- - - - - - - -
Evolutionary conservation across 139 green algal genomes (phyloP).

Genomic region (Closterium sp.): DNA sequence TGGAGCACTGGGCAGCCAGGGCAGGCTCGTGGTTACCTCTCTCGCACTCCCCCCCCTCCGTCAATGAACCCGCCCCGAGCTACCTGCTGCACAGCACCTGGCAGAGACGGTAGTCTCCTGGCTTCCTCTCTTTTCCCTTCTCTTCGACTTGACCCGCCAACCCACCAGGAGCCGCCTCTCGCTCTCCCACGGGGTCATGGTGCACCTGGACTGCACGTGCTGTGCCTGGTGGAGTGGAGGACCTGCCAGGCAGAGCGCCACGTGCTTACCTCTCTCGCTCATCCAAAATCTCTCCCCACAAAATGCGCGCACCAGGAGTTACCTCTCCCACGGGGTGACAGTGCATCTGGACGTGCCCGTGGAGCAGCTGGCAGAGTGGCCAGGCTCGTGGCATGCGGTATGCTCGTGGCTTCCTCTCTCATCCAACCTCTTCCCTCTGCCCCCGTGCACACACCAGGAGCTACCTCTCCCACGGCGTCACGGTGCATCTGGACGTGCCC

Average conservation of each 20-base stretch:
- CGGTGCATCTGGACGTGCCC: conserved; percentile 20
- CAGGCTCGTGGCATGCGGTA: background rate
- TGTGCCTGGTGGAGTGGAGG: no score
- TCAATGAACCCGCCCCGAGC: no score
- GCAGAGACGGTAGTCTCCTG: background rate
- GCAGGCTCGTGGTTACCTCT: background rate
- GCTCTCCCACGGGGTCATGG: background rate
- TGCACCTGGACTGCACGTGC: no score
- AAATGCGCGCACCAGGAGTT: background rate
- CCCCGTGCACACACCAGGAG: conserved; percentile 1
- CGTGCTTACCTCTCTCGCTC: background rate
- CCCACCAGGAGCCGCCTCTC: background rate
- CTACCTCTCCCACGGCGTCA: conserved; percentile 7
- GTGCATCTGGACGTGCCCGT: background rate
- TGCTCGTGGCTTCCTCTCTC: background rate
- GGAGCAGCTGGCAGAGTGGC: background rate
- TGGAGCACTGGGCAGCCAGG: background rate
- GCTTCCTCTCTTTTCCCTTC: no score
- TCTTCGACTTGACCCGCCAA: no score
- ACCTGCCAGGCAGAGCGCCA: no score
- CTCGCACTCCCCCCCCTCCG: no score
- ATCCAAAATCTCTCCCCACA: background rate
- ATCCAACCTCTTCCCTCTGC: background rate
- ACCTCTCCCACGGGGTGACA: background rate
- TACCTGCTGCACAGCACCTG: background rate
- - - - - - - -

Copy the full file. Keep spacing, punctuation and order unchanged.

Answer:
Evolutionary conservation across 139 green algal genomes (phyloP).

Genomic region (Closterium sp.): DNA sequence TGGAGCACTGGGCAGCCAGGGCAGGCTCGTGGTTACCTCTCTCGCACTCCCCCCCCTCCGTCAATGAACCCGCCCCGAGCTACCTGCTGCACAGCACCTGGCAGAGACGGTAGTCTCCTGGCTTCCTCTCTTTTCCCTTCTCTTCGACTTGACCCGCCAACCCACCAGGAGCCGCCTCTCGCTCTCCCACGGGGTCATGGTGCACCTGGACTGCACGTGCTGTGCCTGGTGGAGTGGAGGACCTGCCAGGCAGAGCGCCACGTGCTTACCTCTCTCGCTCATCCAAAATCTCTCCCCACAAAATGCGCGCACCAGGAGTTACCTCTCCCACGGGGTGACAGTGCATCTGGACGTGCCCGTGGAGCAGCTGGCAGAGTGGCCAGGCTCGTGGCATGCGGTATGCTCGTGGCTTCCTCTCTCATCCAACCTCTTCCCTCTGCCCCCGTGCACACACCAGGAGCTACCTCTCCCACGGCGTCACGGTGCATCTGGACGTGCCC

Average conservation of each 20-base stretch:
- CGGTGCATCTGGACGTGCCC: conserved; percentile 20
- CAGGCTCGTGGCATGCGGTA: background rate
- TGTGCCTGGTGGAGTGGAGG: no score
- TCAATGAACCCGCCCCGAGC: no score
- GCAGAGACGGTAGTCTCCTG: background rate
- GCAGGCTCGTGGTTACCTCT: background rate
- GCTCTCCCACGGGGTCATGG: background rate
- TGCACCTGGACTGCACGTGC: no score
- AAATGCGCGCACCAGGAGTT: background rate
- CCCCGTGCACACACCAGGAG: conserved; percentile 1
- CGTGCTTACCTCTCTCGCTC: background rate
- CCCACCAGGAGCCGCCTCTC: background rate
- CTACCTCTCCCACGGCGTCA: conserved; percentile 7
- GTGCATCTGGACGTGCCCGT: background rate
- TGCTCGTGGCTTCCTCTCTC: background rate
- GGAGCAGCTGGCAGAGTGGC: background rate
- TGGAGCACTGGGCAGCCAGG: background rate
- GCTTCCTCTCTTTTCCCTTC: no score
- TCTTCGACTTGACCCGCCAA: no score
- ACCTGCCAGGCAGAGCGCCA: no score
- CTCGCACTCCCCCCCCTCCG: no score
- ATCCAAAATCTCTCCCCACA: background rate
- ATCCAACCTCTTCCCTCTGC: background rate
- ACCTCTCCCACGGGGTGACA: background rate
- TACCTGCTGCACAGCACCTG: background rate